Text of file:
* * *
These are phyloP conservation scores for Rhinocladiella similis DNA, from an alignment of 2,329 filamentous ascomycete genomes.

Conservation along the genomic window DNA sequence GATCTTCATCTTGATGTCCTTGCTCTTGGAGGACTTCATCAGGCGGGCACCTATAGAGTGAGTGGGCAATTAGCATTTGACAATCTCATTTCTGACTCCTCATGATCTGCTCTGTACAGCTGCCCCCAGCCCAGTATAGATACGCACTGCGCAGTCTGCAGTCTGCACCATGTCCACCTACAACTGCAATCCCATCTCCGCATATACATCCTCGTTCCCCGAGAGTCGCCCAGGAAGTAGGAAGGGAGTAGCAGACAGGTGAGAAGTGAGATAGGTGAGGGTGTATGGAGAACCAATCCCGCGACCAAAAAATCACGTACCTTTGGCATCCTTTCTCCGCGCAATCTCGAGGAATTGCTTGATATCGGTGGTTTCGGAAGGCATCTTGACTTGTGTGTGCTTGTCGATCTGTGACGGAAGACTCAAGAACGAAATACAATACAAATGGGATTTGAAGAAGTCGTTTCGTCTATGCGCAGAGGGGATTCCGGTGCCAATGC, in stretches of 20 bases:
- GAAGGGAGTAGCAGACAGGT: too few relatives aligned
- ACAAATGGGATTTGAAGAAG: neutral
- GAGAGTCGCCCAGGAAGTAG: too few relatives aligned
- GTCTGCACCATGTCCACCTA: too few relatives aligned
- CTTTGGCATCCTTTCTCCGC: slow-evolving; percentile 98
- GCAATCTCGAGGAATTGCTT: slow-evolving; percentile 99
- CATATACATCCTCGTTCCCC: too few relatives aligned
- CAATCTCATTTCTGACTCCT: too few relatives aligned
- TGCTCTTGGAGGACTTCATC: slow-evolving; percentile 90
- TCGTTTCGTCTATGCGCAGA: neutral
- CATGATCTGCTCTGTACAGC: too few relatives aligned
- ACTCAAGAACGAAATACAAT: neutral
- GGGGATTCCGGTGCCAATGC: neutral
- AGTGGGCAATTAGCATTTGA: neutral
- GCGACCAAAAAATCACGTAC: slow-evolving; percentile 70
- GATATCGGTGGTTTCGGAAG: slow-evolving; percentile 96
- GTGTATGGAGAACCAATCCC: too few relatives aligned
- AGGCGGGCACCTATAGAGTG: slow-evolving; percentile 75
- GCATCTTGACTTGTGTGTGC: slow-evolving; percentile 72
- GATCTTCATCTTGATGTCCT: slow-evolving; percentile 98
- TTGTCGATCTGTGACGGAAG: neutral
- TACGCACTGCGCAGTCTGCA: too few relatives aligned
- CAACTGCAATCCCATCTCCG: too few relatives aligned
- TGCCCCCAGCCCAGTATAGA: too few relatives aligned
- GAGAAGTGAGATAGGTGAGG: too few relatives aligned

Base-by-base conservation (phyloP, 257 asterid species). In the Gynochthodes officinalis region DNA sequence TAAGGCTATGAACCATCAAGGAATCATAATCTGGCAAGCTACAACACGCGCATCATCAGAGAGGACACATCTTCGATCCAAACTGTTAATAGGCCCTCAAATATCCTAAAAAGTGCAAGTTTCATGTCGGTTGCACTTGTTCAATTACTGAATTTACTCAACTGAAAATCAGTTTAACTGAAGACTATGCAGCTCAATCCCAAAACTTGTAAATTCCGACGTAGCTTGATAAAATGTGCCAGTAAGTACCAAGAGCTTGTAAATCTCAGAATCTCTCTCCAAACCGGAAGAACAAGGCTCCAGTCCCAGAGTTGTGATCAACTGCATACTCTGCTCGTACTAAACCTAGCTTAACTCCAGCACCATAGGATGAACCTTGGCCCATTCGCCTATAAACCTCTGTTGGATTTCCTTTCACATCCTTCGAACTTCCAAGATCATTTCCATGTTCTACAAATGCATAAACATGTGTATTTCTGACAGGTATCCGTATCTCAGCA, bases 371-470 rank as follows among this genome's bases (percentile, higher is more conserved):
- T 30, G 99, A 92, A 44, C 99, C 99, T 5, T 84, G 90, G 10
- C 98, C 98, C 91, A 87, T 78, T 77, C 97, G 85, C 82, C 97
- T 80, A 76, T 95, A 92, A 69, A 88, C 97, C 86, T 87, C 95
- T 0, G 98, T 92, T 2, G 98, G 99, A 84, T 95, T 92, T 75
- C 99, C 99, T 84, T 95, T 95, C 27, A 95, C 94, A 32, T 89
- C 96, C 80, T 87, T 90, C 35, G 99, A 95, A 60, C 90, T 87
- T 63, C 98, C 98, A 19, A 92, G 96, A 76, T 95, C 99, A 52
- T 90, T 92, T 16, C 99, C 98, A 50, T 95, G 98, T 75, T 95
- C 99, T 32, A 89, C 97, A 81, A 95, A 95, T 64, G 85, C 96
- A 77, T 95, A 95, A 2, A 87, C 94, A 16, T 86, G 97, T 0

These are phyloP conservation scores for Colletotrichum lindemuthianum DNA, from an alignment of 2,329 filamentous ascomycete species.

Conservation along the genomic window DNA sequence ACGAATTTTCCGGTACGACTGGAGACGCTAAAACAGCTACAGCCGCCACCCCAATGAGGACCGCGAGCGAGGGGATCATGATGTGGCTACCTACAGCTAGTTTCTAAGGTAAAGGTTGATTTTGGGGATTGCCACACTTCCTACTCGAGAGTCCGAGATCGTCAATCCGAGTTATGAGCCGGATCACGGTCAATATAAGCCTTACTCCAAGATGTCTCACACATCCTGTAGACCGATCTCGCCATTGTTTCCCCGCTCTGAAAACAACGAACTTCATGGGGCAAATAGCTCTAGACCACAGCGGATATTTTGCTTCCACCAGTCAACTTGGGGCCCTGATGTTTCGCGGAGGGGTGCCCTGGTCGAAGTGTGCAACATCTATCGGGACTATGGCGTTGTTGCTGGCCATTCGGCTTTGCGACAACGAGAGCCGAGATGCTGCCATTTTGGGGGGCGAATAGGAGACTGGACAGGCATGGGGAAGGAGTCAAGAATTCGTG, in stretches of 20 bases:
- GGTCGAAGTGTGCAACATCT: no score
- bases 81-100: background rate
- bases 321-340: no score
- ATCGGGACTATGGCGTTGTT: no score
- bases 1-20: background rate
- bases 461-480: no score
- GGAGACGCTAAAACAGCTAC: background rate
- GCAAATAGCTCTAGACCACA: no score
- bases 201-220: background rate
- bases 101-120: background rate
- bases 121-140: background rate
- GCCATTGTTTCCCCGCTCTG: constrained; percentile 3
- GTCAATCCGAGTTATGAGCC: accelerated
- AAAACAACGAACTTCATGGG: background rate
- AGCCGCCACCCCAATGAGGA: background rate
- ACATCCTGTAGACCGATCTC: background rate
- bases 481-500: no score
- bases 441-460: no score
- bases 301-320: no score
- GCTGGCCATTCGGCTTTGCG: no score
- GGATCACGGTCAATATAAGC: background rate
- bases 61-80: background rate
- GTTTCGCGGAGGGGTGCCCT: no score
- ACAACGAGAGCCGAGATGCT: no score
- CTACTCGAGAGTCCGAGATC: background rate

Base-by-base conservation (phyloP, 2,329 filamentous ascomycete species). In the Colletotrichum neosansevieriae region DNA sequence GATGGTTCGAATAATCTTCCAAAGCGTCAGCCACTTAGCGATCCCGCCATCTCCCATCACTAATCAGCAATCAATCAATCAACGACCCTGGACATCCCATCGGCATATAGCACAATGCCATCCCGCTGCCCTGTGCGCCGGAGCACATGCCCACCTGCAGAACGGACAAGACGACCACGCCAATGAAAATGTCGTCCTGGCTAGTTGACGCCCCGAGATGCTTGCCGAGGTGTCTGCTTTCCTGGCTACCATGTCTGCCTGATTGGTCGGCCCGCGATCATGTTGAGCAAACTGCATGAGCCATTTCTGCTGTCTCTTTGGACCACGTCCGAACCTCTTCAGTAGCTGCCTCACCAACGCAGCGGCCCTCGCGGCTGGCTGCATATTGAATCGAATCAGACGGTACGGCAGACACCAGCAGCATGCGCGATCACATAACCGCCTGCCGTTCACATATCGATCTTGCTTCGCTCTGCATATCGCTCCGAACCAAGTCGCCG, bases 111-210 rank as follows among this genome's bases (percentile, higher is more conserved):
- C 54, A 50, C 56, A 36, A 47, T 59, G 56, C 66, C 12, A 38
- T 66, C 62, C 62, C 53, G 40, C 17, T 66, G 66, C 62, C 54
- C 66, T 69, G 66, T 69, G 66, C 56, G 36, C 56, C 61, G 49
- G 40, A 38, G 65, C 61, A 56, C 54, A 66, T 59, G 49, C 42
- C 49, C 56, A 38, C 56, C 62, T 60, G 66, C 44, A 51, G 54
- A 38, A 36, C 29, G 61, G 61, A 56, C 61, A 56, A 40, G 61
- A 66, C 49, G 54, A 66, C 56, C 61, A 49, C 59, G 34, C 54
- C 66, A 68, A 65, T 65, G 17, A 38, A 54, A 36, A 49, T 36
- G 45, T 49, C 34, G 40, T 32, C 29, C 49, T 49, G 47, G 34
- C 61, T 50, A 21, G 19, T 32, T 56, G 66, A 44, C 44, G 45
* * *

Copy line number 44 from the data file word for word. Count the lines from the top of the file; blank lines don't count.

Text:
- ATCGGGACTATGGCGTTGTT: no score